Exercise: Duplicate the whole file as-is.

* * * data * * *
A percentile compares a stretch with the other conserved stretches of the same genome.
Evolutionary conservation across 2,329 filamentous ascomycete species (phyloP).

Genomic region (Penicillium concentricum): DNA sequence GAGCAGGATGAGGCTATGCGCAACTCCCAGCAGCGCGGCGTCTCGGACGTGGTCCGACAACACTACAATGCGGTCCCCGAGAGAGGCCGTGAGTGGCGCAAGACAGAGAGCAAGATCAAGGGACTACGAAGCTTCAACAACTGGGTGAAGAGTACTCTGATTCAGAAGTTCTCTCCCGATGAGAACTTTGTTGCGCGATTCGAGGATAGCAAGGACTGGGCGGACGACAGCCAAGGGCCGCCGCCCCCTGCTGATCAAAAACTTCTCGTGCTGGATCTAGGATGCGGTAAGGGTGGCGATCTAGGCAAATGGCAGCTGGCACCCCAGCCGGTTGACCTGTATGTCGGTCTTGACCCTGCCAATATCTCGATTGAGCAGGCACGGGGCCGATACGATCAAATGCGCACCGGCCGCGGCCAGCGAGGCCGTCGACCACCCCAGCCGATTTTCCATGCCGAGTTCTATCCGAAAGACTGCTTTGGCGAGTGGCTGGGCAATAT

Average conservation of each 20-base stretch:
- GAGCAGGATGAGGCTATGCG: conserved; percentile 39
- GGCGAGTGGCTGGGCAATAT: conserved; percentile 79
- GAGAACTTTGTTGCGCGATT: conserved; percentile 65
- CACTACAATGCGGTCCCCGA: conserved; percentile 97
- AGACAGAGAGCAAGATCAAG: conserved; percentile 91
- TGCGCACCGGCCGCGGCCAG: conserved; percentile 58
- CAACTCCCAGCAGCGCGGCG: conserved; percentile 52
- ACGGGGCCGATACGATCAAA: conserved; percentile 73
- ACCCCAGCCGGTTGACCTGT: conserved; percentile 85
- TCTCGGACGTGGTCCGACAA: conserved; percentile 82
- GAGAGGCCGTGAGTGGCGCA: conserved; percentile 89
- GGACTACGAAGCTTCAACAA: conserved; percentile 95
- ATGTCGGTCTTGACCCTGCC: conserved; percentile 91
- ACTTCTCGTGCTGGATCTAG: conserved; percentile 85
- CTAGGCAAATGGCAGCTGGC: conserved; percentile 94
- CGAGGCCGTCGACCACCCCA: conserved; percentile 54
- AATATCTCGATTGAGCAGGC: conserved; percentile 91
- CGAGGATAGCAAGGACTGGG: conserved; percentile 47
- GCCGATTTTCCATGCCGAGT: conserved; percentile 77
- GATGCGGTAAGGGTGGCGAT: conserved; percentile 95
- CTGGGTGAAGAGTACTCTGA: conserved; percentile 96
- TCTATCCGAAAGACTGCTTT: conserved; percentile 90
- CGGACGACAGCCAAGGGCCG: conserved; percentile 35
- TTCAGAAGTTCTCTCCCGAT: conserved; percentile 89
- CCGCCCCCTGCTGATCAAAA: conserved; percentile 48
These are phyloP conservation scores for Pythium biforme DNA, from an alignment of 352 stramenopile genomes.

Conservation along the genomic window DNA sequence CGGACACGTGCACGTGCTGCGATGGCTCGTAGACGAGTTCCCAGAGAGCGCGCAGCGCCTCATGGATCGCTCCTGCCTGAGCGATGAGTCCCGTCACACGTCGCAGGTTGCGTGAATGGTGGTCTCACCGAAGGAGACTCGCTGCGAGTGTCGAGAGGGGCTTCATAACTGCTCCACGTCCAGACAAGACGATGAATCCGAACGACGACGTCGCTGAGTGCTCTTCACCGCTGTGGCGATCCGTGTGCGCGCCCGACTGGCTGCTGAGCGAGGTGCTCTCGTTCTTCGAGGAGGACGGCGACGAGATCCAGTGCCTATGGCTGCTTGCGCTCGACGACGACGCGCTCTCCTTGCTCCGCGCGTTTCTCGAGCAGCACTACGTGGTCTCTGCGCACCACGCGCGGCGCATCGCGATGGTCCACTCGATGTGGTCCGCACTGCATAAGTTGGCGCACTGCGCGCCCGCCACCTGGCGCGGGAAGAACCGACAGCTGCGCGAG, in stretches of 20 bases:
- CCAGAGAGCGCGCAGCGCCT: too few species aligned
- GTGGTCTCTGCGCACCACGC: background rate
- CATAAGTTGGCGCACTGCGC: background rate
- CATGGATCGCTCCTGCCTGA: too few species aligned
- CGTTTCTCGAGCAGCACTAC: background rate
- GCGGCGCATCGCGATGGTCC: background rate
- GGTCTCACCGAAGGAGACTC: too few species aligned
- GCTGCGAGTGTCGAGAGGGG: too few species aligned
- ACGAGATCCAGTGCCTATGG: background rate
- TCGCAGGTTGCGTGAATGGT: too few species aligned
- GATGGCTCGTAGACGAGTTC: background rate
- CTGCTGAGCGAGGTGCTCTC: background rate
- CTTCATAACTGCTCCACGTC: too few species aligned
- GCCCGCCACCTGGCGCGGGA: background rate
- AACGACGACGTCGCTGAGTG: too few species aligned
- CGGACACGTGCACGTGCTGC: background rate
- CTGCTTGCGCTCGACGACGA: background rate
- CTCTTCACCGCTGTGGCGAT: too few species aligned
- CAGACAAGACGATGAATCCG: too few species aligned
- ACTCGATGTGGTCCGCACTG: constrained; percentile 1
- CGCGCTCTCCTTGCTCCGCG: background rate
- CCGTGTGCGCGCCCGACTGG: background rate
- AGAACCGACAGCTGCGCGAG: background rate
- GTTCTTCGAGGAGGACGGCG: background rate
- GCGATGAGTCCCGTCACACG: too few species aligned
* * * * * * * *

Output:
A percentile compares a stretch with the other conserved stretches of the same genome.
Evolutionary conservation across 2,329 filamentous ascomycete species (phyloP).

Genomic region (Penicillium concentricum): DNA sequence GAGCAGGATGAGGCTATGCGCAACTCCCAGCAGCGCGGCGTCTCGGACGTGGTCCGACAACACTACAATGCGGTCCCCGAGAGAGGCCGTGAGTGGCGCAAGACAGAGAGCAAGATCAAGGGACTACGAAGCTTCAACAACTGGGTGAAGAGTACTCTGATTCAGAAGTTCTCTCCCGATGAGAACTTTGTTGCGCGATTCGAGGATAGCAAGGACTGGGCGGACGACAGCCAAGGGCCGCCGCCCCCTGCTGATCAAAAACTTCTCGTGCTGGATCTAGGATGCGGTAAGGGTGGCGATCTAGGCAAATGGCAGCTGGCACCCCAGCCGGTTGACCTGTATGTCGGTCTTGACCCTGCCAATATCTCGATTGAGCAGGCACGGGGCCGATACGATCAAATGCGCACCGGCCGCGGCCAGCGAGGCCGTCGACCACCCCAGCCGATTTTCCATGCCGAGTTCTATCCGAAAGACTGCTTTGGCGAGTGGCTGGGCAATAT

Average conservation of each 20-base stretch:
- GAGCAGGATGAGGCTATGCG: conserved; percentile 39
- GGCGAGTGGCTGGGCAATAT: conserved; percentile 79
- GAGAACTTTGTTGCGCGATT: conserved; percentile 65
- CACTACAATGCGGTCCCCGA: conserved; percentile 97
- AGACAGAGAGCAAGATCAAG: conserved; percentile 91
- TGCGCACCGGCCGCGGCCAG: conserved; percentile 58
- CAACTCCCAGCAGCGCGGCG: conserved; percentile 52
- ACGGGGCCGATACGATCAAA: conserved; percentile 73
- ACCCCAGCCGGTTGACCTGT: conserved; percentile 85
- TCTCGGACGTGGTCCGACAA: conserved; percentile 82
- GAGAGGCCGTGAGTGGCGCA: conserved; percentile 89
- GGACTACGAAGCTTCAACAA: conserved; percentile 95
- ATGTCGGTCTTGACCCTGCC: conserved; percentile 91
- ACTTCTCGTGCTGGATCTAG: conserved; percentile 85
- CTAGGCAAATGGCAGCTGGC: conserved; percentile 94
- CGAGGCCGTCGACCACCCCA: conserved; percentile 54
- AATATCTCGATTGAGCAGGC: conserved; percentile 91
- CGAGGATAGCAAGGACTGGG: conserved; percentile 47
- GCCGATTTTCCATGCCGAGT: conserved; percentile 77
- GATGCGGTAAGGGTGGCGAT: conserved; percentile 95
- CTGGGTGAAGAGTACTCTGA: conserved; percentile 96
- TCTATCCGAAAGACTGCTTT: conserved; percentile 90
- CGGACGACAGCCAAGGGCCG: conserved; percentile 35
- TTCAGAAGTTCTCTCCCGAT: conserved; percentile 89
- CCGCCCCCTGCTGATCAAAA: conserved; percentile 48
These are phyloP conservation scores for Pythium biforme DNA, from an alignment of 352 stramenopile genomes.

Conservation along the genomic window DNA sequence CGGACACGTGCACGTGCTGCGATGGCTCGTAGACGAGTTCCCAGAGAGCGCGCAGCGCCTCATGGATCGCTCCTGCCTGAGCGATGAGTCCCGTCACACGTCGCAGGTTGCGTGAATGGTGGTCTCACCGAAGGAGACTCGCTGCGAGTGTCGAGAGGGGCTTCATAACTGCTCCACGTCCAGACAAGACGATGAATCCGAACGACGACGTCGCTGAGTGCTCTTCACCGCTGTGGCGATCCGTGTGCGCGCCCGACTGGCTGCTGAGCGAGGTGCTCTCGTTCTTCGAGGAGGACGGCGACGAGATCCAGTGCCTATGGCTGCTTGCGCTCGACGACGACGCGCTCTCCTTGCTCCGCGCGTTTCTCGAGCAGCACTACGTGGTCTCTGCGCACCACGCGCGGCGCATCGCGATGGTCCACTCGATGTGGTCCGCACTGCATAAGTTGGCGCACTGCGCGCCCGCCACCTGGCGCGGGAAGAACCGACAGCTGCGCGAG, in stretches of 20 bases:
- CCAGAGAGCGCGCAGCGCCT: too few species aligned
- GTGGTCTCTGCGCACCACGC: background rate
- CATAAGTTGGCGCACTGCGC: background rate
- CATGGATCGCTCCTGCCTGA: too few species aligned
- CGTTTCTCGAGCAGCACTAC: background rate
- GCGGCGCATCGCGATGGTCC: background rate
- GGTCTCACCGAAGGAGACTC: too few species aligned
- GCTGCGAGTGTCGAGAGGGG: too few species aligned
- ACGAGATCCAGTGCCTATGG: background rate
- TCGCAGGTTGCGTGAATGGT: too few species aligned
- GATGGCTCGTAGACGAGTTC: background rate
- CTGCTGAGCGAGGTGCTCTC: background rate
- CTTCATAACTGCTCCACGTC: too few species aligned
- GCCCGCCACCTGGCGCGGGA: background rate
- AACGACGACGTCGCTGAGTG: too few species aligned
- CGGACACGTGCACGTGCTGC: background rate
- CTGCTTGCGCTCGACGACGA: background rate
- CTCTTCACCGCTGTGGCGAT: too few species aligned
- CAGACAAGACGATGAATCCG: too few species aligned
- ACTCGATGTGGTCCGCACTG: constrained; percentile 1
- CGCGCTCTCCTTGCTCCGCG: background rate
- CCGTGTGCGCGCCCGACTGG: background rate
- AGAACCGACAGCTGCGCGAG: background rate
- GTTCTTCGAGGAGGACGGCG: background rate
- GCGATGAGTCCCGTCACACG: too few species aligned